This would be an interesting but fairly conventional biography if it were not for Satrapi’s unique approach, which draws to some extent from graphic novel conventions. A combination of animation and well-timed flash-forwards serves to either explain, illustrate, or provide commentary on events in the Curies’ lives. When Marie and Pierre Curie begin to describe their research at a dinner party, the film fades away from the complicated explanation to animated images which give a fanciful illustration of the properties of uranium, making it clearer and giving us a taste of the Curies’ exuberant viewpoint. Similarly, the camera moves from the newly married Curies in bed, to an image of the night sky, in which the moon and stars become a whimsical animated simulation of conception, informing us indirectly that the couple are expecting their first child: future Nobel Prize-winning scientist, Irène Joliot Curie. 

Even more intriguing are the series of flash-forwards throughout the film, which remind the viewer of the consequences, good and bad, of the Curies’ work. For example, a passing comment by Marie, hoping that their discoveries may do some good, cuts to a brief scene of a 1957 hospital, in which radium is being used to treat malignant tumours; while a mention of the possible dangers of radioactivity is interrupted by a simple shot of the Enola Gay, the first aircraft to drop an atomic bomb. Another statement is punctuated by a brief, poignant image of the destruction of Hiroshima. Most ominous, following Marie Curie’s lighthearted description of radium, an element which “does not behave as it should,” is a more extended, graphic clip of an atomic weapons test ground, meant to replicate the effects of nuclear weapons on the human population. 

The Curies experience a period of fame and popularity following the Nobel Prize achievement, which takes strange forms. The film, once again relying on a graphic novel-style of explanation, shows us a montage of radioactivity-inspired products, including radioactive matches, bath salts, and even a cure for baldness. The idea of radioactivity as a cure for the disease is brought up for the first time. Their public acclaim fades as the dangers of radioactivity become known, just as Pierre himself become ill from constant exposure during his research. As the Curies continue to cope with fading public support, personal conflicts, illness, and the birth of their second child, as well as with Pierre’s unexpected interest in spiritualism and seances, their work continues, always first and foremost to both of them. The film deals sympathetically but realistically with Marie’s fear of having credit for her research appropriated or devalued, to an extent that would seem paranoid were it not so justified by her past experience.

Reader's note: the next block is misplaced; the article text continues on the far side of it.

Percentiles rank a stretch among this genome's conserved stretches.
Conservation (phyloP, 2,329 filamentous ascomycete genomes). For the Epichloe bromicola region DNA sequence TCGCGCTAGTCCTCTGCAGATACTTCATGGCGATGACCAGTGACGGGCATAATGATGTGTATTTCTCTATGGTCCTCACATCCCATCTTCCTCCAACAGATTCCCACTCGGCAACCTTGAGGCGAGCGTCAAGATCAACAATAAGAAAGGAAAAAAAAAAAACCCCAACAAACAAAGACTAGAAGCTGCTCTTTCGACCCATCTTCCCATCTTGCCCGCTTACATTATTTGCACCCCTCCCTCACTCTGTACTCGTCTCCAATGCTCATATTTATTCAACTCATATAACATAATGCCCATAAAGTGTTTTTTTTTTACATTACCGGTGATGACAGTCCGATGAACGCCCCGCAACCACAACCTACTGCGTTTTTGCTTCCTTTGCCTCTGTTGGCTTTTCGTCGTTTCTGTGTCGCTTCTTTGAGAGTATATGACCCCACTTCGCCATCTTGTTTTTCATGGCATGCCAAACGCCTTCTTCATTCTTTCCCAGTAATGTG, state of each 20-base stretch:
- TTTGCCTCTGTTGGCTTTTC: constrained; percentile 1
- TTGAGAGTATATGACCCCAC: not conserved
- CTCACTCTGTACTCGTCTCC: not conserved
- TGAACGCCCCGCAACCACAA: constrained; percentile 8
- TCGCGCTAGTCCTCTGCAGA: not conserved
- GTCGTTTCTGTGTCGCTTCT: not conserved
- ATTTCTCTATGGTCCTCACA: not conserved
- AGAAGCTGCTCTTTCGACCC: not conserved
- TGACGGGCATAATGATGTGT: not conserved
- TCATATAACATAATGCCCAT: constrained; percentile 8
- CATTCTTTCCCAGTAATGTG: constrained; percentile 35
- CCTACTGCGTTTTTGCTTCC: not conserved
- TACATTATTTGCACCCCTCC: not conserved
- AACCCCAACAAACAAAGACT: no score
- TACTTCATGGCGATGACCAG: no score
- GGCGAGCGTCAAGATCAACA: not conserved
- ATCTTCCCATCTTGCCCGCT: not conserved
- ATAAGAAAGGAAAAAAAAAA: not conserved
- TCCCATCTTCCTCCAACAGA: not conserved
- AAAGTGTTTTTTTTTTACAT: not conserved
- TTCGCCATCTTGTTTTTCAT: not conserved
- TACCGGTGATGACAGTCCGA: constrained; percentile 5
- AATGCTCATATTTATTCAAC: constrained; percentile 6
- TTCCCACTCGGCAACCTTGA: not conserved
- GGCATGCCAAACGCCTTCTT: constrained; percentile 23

The final act deals with Marie Curie’s work following the death of her husband in 1906, and with the troubles she endured. Supported by some factions of the public and of the French press, Curie was also the subject of hatred by others. She was blamed for unleashing the dangers of radioactivity on the world, attacked as a foreigner and accused by some, who found it the direst possible accusation, of being secretly Jewish. As rumours and scandals hound her, even her second Nobel Prize is marred by concerns from the Nobel Committee over “unnecessary controversy” should she accept the award in person, at which time Curie receives unexpected support from the women’s movement in Sweden. It is her daughter, Irène, then involved in reforming hospitals and battlefield medicine, who opens up new opportunities for Marie, offers her distraction from her troubles, and suggests to her new ways to be useful and to put her gifts to good use.

The film follows Marie Curie’s career to the end, showing her intellect, her curiosity, and her determination to be no less admirable in her failing years than at her height. The final scene brings the story to a perfect conclusion. It unexpectedly permits the real and the overlaid virtual scenes to mesh at last, in a marvellous use of the previous flash-forward technique, allowing the dying Marie to join us in surveying everything that has emerged from her life’s work, indiscriminately mixing the evil or tragic with the enlightening or hopeful. It is this distinctive approach by the director that not only provides effortless context but also elevates Radioative from a straightforward biography to something more exciting.